On the day of your treatment session

Cancer Treatment Tips at the Day of Your Treatment

If your treatment plan includes taking more than 1 medication, it may be helpful to remind your health care team on treatment day what other medications you are taking, and their doses.

Also:

  • Start hydrating 24 hours before treatment and make sure to keep drinking plenty of water the day of.
  • Eat a healthy breakfast or lunch before your treatment, unless your doctor or team ask you not to.

Remember to ask your health care team about any advice that might be specific to your situation.

After your treatment session

After Your Cancer Treatment

Even though some side effects may be expected, make sure to keep your doctor or health care team informed of any side effects and how you are feeling.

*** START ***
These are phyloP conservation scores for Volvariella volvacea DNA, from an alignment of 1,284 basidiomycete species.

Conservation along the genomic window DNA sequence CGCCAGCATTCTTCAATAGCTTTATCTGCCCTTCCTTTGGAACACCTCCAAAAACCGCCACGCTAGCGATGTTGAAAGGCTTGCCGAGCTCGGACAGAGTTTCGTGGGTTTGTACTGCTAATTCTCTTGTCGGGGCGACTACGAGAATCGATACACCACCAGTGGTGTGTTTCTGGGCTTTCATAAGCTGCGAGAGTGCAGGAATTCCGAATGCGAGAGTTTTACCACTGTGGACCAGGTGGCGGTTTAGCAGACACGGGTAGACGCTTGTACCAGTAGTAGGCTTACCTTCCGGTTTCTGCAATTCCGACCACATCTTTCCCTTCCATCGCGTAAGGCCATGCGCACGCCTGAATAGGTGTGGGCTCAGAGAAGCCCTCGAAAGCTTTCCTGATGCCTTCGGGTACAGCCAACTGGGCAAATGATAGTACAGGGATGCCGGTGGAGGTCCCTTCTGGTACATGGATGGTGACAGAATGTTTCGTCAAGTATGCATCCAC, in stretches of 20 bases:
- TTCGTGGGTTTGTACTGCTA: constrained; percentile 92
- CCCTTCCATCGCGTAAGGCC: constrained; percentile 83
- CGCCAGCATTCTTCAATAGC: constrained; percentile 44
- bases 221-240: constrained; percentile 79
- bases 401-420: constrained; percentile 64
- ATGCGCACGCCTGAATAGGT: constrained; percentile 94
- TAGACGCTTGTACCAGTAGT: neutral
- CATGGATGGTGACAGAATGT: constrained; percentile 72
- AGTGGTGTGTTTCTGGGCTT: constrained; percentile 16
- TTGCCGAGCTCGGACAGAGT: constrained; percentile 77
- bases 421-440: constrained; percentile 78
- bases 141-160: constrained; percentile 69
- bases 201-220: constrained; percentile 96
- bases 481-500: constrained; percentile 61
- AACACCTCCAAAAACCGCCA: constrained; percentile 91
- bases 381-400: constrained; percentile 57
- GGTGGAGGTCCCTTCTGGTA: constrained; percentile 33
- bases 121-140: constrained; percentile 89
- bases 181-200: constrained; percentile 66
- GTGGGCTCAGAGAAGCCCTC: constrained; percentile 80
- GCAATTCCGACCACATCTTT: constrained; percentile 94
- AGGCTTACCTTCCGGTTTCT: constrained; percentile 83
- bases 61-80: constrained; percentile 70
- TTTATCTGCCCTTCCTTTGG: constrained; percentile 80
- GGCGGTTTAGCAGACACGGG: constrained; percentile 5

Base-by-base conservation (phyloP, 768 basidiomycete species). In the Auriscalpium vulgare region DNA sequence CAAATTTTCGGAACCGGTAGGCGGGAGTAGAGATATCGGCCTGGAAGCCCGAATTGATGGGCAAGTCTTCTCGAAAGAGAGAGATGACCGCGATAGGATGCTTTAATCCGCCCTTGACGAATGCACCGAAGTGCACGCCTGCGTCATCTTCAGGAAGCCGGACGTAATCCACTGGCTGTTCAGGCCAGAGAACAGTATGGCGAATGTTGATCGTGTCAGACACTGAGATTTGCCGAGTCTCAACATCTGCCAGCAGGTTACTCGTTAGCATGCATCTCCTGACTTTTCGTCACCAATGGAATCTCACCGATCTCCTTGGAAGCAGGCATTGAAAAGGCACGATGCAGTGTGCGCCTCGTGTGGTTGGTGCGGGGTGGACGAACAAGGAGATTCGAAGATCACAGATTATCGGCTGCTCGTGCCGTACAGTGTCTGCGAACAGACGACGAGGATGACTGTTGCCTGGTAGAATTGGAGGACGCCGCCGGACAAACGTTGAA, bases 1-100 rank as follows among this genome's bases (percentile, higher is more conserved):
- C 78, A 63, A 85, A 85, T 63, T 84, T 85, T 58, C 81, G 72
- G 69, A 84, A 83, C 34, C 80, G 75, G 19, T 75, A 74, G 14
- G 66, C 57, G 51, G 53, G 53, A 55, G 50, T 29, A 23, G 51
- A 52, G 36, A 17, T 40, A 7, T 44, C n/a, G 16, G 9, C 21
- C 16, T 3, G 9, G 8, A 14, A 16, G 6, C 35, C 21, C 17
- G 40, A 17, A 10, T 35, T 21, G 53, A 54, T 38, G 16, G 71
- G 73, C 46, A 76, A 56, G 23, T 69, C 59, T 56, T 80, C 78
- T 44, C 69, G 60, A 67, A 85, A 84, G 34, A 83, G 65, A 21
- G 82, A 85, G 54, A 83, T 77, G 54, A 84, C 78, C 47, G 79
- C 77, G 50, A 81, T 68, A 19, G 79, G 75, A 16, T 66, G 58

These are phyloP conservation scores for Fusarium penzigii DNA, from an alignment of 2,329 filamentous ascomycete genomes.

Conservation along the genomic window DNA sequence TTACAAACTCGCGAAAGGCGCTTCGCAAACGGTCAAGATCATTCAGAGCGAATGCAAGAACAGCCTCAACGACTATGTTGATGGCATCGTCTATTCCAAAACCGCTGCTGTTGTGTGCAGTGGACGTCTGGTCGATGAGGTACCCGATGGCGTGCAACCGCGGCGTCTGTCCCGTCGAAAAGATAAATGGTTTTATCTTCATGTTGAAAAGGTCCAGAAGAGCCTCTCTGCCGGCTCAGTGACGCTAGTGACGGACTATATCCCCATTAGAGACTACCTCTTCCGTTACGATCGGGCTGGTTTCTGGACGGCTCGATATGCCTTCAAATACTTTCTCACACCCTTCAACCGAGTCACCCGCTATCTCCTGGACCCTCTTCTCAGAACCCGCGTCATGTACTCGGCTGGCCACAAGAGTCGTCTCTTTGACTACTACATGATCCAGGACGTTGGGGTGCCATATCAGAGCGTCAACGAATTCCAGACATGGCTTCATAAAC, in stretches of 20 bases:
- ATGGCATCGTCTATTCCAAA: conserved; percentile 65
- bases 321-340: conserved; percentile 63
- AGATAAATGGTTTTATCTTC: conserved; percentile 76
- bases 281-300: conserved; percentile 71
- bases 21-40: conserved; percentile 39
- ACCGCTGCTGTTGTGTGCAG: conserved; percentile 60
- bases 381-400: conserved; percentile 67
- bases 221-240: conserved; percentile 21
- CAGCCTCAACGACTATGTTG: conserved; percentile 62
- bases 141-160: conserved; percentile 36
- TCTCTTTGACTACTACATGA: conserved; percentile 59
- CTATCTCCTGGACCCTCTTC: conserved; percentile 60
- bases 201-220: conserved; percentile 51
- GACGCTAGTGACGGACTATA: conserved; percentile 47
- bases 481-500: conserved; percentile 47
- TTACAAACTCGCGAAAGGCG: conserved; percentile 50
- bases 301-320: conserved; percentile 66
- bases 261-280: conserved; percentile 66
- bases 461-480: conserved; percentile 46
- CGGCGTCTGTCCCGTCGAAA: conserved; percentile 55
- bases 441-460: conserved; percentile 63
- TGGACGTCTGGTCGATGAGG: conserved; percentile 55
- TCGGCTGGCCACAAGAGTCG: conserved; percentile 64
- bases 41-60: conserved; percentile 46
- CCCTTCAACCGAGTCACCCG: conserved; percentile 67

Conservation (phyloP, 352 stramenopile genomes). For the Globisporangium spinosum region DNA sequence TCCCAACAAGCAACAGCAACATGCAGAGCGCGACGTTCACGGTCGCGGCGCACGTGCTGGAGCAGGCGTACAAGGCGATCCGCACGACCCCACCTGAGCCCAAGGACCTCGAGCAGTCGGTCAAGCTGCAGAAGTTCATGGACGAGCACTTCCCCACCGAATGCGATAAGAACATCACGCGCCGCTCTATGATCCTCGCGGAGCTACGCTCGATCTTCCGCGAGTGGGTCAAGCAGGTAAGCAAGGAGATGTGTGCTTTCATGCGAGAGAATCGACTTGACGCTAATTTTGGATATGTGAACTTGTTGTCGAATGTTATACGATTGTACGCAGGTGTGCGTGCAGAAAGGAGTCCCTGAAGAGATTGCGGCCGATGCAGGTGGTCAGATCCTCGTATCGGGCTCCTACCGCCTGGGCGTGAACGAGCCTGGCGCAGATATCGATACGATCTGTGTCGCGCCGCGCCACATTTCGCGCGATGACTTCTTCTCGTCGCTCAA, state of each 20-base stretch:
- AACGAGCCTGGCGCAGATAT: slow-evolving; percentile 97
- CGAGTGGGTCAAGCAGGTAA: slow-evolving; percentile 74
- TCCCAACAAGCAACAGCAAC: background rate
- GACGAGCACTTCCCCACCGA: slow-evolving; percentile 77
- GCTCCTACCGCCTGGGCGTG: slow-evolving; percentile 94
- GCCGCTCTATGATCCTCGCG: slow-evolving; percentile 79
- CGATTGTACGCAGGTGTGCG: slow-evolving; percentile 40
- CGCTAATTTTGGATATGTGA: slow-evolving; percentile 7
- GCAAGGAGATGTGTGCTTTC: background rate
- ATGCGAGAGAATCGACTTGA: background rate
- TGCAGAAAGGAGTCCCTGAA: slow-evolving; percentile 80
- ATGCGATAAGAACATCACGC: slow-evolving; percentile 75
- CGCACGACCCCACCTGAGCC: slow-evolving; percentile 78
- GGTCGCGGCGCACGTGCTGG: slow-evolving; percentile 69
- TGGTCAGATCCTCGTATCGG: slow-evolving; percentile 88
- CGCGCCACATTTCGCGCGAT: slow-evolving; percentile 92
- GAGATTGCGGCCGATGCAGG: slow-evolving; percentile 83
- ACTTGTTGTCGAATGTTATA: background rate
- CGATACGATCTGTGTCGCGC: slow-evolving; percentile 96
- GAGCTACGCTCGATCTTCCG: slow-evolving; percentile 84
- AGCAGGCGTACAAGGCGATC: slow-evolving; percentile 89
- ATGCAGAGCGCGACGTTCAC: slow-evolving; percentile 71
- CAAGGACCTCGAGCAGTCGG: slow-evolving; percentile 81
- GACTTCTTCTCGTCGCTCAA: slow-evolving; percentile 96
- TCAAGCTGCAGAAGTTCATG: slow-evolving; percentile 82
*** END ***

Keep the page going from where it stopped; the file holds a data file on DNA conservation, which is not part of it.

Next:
You may also expect:

  • Bruising and slight discomfort at the site of IV/injection site are common.
  • It’s important to remember that medications affect each patient differently. Some people feel tired after some treatments, and some may have more energy. Find out how you may be able to manage side effects.

If you are getting more than 1 type of treatment, keep track of your appointments and any symptoms or side effects you may feel after each appointment. 

Example questions to ask your doctor

  • What should I bring to my appointment?
  • What can I do to feel prepared?
  • What should I expect on my treatment day?
  • How long will my treatment session take?
  • What should I pay attention to after treatment, such as side effects?
        
What should I bring to my appointment?
What can I do to feel prepared?
What should I expect on my treatment day?
How long will my treatment session take?
What should I pay attention to after treatment, such as side effects?    
Start Tracking Cancer Symptoms

Start tracking cancer symptoms